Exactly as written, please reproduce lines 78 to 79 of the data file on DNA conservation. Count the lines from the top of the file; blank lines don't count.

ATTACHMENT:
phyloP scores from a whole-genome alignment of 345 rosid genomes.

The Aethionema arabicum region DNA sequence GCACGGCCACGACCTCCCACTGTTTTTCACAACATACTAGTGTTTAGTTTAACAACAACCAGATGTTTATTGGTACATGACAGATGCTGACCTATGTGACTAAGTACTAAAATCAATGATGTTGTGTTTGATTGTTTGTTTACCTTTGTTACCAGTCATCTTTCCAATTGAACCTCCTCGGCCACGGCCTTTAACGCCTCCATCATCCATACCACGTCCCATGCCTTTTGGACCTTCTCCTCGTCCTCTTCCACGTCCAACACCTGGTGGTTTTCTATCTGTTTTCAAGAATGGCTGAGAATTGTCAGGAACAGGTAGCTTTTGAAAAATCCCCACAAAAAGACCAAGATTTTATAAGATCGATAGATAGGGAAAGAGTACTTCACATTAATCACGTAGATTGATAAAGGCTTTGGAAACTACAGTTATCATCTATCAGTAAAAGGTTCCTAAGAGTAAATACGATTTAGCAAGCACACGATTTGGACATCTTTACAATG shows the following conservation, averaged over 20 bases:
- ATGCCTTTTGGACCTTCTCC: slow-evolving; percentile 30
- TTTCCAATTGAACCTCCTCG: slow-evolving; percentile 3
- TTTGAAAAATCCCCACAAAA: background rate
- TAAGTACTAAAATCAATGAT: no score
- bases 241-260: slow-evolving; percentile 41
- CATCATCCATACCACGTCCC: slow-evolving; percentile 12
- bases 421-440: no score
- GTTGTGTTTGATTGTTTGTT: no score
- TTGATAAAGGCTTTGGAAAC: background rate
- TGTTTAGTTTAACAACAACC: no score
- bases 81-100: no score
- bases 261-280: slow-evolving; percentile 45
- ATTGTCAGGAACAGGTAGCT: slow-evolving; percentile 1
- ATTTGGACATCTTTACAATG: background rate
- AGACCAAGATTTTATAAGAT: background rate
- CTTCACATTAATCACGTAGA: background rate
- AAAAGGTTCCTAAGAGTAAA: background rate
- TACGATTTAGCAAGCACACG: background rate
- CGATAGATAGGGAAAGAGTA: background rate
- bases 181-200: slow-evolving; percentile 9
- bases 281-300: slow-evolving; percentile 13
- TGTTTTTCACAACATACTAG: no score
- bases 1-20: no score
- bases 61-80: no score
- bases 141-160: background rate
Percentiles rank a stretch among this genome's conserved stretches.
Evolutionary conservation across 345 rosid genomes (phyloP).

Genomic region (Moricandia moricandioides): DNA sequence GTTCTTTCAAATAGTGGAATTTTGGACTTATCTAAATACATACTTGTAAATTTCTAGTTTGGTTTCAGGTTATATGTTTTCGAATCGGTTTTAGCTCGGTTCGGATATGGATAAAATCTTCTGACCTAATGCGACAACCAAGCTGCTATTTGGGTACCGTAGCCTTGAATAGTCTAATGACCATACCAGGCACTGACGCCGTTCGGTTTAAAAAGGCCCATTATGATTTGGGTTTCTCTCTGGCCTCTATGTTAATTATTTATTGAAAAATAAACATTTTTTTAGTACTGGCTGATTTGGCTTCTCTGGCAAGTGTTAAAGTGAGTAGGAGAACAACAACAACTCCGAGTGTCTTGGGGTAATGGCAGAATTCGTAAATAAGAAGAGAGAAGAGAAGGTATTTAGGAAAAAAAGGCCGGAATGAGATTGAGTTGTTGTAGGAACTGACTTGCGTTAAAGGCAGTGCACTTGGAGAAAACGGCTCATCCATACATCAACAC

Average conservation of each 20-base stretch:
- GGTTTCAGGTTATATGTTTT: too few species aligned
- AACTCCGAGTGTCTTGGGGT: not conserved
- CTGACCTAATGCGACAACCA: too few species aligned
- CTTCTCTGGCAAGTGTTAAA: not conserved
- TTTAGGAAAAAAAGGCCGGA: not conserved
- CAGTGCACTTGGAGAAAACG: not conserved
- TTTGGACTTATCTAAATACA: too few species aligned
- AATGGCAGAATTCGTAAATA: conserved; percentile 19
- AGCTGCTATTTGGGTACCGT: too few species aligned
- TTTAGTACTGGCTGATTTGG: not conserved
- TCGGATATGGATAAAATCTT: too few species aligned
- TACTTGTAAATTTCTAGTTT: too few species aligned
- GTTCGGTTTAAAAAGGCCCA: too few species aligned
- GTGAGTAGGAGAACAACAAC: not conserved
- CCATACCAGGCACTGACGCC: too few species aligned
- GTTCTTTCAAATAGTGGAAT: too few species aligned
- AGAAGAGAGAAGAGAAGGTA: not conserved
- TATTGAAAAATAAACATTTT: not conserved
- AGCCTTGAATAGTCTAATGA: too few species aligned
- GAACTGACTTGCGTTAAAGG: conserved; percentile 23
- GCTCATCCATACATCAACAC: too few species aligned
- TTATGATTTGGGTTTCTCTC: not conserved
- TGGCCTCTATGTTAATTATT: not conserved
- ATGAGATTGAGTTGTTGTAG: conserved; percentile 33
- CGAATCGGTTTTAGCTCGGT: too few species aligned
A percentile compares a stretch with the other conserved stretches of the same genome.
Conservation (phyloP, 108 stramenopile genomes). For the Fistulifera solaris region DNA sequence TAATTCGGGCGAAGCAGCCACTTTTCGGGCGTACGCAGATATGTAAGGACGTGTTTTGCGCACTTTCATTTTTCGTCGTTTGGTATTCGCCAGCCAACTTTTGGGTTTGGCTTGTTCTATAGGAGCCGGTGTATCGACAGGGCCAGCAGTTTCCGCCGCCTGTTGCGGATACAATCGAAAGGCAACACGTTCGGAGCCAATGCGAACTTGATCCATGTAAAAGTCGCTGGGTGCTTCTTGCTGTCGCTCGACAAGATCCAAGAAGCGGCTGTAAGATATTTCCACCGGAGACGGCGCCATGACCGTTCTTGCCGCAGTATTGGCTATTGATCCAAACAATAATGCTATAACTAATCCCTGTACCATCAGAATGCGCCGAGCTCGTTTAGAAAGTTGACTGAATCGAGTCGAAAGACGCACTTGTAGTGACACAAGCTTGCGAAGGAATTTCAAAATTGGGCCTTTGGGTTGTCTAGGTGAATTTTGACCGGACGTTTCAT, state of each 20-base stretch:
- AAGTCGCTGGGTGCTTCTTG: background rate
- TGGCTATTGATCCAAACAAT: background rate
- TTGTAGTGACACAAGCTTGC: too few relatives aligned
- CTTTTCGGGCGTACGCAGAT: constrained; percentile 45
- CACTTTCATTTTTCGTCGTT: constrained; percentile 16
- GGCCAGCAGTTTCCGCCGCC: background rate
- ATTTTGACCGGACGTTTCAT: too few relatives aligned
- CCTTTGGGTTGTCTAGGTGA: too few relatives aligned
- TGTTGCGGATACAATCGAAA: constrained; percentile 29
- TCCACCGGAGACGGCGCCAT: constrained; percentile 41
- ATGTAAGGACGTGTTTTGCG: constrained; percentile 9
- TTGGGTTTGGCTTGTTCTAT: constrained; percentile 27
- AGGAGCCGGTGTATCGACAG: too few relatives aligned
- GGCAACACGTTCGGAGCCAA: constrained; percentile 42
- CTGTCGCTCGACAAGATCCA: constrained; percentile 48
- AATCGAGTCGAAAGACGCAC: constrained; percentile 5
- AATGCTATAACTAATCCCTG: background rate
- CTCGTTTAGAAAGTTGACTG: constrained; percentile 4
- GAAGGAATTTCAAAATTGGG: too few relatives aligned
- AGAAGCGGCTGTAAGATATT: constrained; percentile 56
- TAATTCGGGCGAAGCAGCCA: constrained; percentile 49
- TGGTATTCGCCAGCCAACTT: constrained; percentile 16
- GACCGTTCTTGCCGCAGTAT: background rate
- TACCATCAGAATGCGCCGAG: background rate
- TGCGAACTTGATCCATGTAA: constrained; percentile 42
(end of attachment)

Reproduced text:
- AGAAGCGGCTGTAAGATATT: constrained; percentile 56
- TAATTCGGGCGAAGCAGCCA: constrained; percentile 49